The 2 Faces of Chronic Illness
These days there are definitely two versions of me: the “inside the front door” me and the “facing the world” me. Same species, same person, same DNA, but oh my, you wouldn’t believe how different I can look.
My “inside look” is quite a sight to behold: yellow/grey/green-tinged skin; hooded, burning panda eyes; well-past-needing-a-wash hair, dragged up into a topknot; a chicken-legged hobble when I walk. And then there’s the uniform of the chronically ill: the baggy T-shirt, hoodie, all-day pajamas, tracksuit bottoms, leggings combo. Plus fluffy socks and slippers, obviously. Wearing a bra very much comes down to the mood on the day and how much extra effort will be required.
Very few people are unlucky enough to be subjected to this terrifying, unfiltered version of me. My husband and kids take the brunt of it, and they’re so used to it now that, God love ’em, they don’t even flinch. The postman is also subjected, but I do tend to hide behind the dog when opening the door.
On the odd occasion, this “inside look” has actually made it past the end of the drive, but I do try to limit this to the “beyond too tired to give a sh*t” days. Normally these outings involve the school run when I scuttle into the car wearing completely inappropriate night-time clothing and large dark glasses. My poor daughter only has to spot me from across the car park, slinking down behind the wheel, to know what sort of day it’s been.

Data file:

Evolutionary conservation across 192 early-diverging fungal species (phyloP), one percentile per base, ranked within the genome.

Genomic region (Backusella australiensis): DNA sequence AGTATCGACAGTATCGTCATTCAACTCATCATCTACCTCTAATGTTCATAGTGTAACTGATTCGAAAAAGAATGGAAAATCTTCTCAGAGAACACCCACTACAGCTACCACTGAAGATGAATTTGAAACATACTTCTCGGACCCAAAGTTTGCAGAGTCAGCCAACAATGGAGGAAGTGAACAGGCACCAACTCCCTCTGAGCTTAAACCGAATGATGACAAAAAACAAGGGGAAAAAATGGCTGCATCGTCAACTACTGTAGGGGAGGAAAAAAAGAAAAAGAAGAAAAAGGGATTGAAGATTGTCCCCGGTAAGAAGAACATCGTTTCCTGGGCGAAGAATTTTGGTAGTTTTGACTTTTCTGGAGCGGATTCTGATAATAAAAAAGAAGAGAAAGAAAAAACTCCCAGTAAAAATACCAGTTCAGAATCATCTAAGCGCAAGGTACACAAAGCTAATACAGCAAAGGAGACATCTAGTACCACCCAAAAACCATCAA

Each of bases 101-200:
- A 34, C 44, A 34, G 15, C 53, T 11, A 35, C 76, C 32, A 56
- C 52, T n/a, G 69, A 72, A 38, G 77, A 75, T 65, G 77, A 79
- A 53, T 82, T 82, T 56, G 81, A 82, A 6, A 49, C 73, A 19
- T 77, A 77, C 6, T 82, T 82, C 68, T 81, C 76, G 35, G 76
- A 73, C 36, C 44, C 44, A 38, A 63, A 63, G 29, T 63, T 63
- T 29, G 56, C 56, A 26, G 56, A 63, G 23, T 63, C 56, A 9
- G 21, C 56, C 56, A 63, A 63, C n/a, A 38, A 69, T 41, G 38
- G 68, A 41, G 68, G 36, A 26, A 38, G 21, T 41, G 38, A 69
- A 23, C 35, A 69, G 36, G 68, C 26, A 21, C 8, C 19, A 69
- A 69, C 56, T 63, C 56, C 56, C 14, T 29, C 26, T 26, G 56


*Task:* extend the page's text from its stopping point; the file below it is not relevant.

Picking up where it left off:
These momentary blips aside, when I head out with a chance of meeting people I will always make an effort to spruce up, if for no other reason than when you look like death, people have to pretend they haven’t noticed, and it all becomes a bit awkward. My “outside the house” look is a throwback to the pre-lupus days. Preparation for this is like an episode of DIY SOS, sponsored by Batiste dry shampoo and the entire Bare Minerals range. First up is the need to change into items of clothing that aren’t shaped like a bin bag and made entirely out of misshapen cotton, lycra or fleece.
Then there’s the makeup. Thank God for the makeup. It can take a skin tone from exhausted, sick-chic to healthy, sun-kissed glow in a matter of minutes. The trick, I have learned, is not taking the transformation too far. Like I did recently, when my husband felt the need to point out I was looking a little too “just back from a holiday” for the middle of an English autumn. Hair straighteners are a must, obviously. Finally, remove slippers, add shoes and ta-da: From half dead to healthy looking in a jiffy.
But here’s the bugger. The moment you make an effort to look like a healthier version of yourself, people think you’re cured. Or worse still, they think you were never really that sick in the first place.
“You’re looking great, are you feeling better then?” they ask.
Now there’s a tricky one to answer. Your illness is not their problem and of course they mean well, but…
“No, definitely still sick, just caked in makeup, rattling with pills and forcing a smile,” would be the honest reply. But who wants to hear that, it’s a guaranteed conservation killer.
I’ve found it’s best to just keep it simple and lie: “I’m fine” usually does the trick.
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